Now that we’ve got a new national government with a huge parliamentary majority and we’ve moved away from discussing whether or not we should leave the European Union you can be certain that Downing Street will be inundated with ideas and requests for help from all around the country.
We won’t be able to compete on our own, even jostling with our elbows out, which is why Bath and North East Somerset Council joined the West of England Combined Authority in an effort to create a bigger, coherent economic area and generate more noise to make the case for fresh investment in our area – things like much needed transport infrastructure, for example.
But there’s always been a risk that the West of England might be too small in the broader context and so we could lose out when competing with the big battalions in the north and midlands. So enter the Western Gateway? What’s that I hear you ask?
Well it’s an interesting new cross border collaboration stretching from Swansea in the west to Wiltshire in the east and from Cheltenham in the north to Salisbury in the south. Its home to 4.4 million people, eight cities, eleven universities and 160,000 businesses – in short it’s a stonking big area generating more than £100 billion in economic activity.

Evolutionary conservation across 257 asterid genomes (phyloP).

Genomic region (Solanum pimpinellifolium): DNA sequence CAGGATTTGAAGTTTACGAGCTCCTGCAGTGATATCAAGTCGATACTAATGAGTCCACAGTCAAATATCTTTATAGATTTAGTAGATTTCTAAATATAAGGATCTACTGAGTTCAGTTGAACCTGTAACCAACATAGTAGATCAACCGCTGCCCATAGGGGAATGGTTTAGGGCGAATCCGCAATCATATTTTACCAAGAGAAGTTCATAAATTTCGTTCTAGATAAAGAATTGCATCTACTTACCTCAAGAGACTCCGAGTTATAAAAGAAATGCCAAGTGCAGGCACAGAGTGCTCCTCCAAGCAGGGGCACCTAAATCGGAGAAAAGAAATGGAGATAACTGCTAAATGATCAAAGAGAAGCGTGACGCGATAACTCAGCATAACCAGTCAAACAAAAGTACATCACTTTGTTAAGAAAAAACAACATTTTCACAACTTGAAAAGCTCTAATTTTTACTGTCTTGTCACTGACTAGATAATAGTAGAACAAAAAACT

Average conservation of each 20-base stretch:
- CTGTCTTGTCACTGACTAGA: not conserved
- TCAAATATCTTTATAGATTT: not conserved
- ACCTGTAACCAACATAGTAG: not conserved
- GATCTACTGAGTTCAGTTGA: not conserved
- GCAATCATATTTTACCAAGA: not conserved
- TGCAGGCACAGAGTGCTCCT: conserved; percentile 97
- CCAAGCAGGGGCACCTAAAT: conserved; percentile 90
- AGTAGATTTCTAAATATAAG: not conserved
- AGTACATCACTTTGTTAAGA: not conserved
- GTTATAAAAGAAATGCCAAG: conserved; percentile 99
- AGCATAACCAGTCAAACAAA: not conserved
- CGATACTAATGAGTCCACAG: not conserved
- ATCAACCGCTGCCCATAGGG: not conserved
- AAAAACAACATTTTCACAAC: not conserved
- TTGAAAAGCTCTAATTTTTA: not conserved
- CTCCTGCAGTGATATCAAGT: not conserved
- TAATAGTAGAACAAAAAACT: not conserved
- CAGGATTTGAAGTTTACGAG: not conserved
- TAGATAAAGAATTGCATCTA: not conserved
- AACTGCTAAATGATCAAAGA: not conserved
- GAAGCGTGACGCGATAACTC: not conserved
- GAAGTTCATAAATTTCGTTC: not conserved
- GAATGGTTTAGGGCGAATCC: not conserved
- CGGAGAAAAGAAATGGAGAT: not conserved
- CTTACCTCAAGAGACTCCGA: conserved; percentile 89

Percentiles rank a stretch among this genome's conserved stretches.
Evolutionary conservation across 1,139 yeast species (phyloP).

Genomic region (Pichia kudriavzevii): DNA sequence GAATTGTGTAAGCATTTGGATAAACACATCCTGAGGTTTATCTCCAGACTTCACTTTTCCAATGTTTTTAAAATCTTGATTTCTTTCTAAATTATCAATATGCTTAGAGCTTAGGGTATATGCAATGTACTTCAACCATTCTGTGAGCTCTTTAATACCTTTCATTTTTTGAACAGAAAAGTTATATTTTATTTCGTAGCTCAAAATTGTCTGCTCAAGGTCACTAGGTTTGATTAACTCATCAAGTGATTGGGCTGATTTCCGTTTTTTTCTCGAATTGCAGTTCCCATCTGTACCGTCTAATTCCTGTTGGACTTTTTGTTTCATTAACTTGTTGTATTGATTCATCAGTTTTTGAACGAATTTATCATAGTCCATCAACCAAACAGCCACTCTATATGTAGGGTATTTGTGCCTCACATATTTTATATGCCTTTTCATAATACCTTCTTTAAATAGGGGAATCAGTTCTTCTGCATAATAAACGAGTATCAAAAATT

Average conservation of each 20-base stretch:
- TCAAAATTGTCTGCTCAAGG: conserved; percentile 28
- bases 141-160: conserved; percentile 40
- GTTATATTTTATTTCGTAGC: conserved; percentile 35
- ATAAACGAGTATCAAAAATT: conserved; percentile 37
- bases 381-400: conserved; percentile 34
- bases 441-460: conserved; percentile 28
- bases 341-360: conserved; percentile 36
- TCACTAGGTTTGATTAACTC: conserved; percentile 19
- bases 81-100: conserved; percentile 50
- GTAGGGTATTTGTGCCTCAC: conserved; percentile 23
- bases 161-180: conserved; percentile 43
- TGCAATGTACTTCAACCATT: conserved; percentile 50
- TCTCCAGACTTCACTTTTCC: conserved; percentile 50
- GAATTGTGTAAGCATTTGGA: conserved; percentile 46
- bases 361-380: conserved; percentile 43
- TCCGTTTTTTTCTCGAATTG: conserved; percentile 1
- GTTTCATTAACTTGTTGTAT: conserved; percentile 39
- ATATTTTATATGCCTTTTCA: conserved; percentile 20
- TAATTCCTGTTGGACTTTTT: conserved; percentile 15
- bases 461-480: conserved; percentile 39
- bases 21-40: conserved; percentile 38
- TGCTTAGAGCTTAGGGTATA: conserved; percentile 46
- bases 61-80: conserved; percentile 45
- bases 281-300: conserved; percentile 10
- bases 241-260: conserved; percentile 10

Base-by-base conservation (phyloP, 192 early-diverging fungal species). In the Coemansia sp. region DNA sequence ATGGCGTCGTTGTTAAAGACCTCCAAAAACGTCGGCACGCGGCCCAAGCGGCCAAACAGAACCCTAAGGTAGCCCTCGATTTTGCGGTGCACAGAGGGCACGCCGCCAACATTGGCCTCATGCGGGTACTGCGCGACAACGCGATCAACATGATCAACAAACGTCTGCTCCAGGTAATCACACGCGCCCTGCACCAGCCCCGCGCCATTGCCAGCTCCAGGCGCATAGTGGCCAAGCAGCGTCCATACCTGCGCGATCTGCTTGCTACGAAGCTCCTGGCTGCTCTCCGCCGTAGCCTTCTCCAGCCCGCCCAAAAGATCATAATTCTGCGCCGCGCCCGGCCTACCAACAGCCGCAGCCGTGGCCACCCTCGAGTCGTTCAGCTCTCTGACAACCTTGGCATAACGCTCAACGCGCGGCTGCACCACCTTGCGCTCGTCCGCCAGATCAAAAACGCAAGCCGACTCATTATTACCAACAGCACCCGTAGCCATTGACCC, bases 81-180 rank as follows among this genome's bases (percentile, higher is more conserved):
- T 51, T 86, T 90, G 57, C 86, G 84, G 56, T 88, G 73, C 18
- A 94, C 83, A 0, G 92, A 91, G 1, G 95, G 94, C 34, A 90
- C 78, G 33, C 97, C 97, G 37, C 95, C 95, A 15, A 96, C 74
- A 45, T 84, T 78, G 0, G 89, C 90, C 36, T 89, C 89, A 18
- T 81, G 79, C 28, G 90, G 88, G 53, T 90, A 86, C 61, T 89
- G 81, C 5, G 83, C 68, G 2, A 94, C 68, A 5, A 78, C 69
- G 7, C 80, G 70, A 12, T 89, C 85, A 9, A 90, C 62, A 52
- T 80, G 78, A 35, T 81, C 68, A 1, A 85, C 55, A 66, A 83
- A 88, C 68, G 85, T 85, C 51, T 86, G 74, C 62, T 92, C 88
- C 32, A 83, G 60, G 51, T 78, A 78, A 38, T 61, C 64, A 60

I can almost hear the sighs of business folk fearing another layer of bureaucracy. But this looks as though it will be a loose affiliation with shared objectives and three clear central ambitions.
First to deliver world class physical and digital connectivity, boosting productivity, unlocking housing growth and leading to a ‘net zero’ future. Second, become Britain’s gateway to global markets, increasing export and investment led growth, marketing our industries and expertise to the world. Third, spark collaboration and innovation in high-tech sectors, universities and research and development, making the most of the region’s renewable and environmental assets.
At the moment these are just words, but they could lead to something. Just think, here we are in the middle of the Six Nations and yet we can find common ground with our historic foes across the Severn which could benefit us all. New allegiances might replace traditional rivalries as a new economic geography emerges and who knows, a Western/Welsh alliance may turn into a cocktail for success.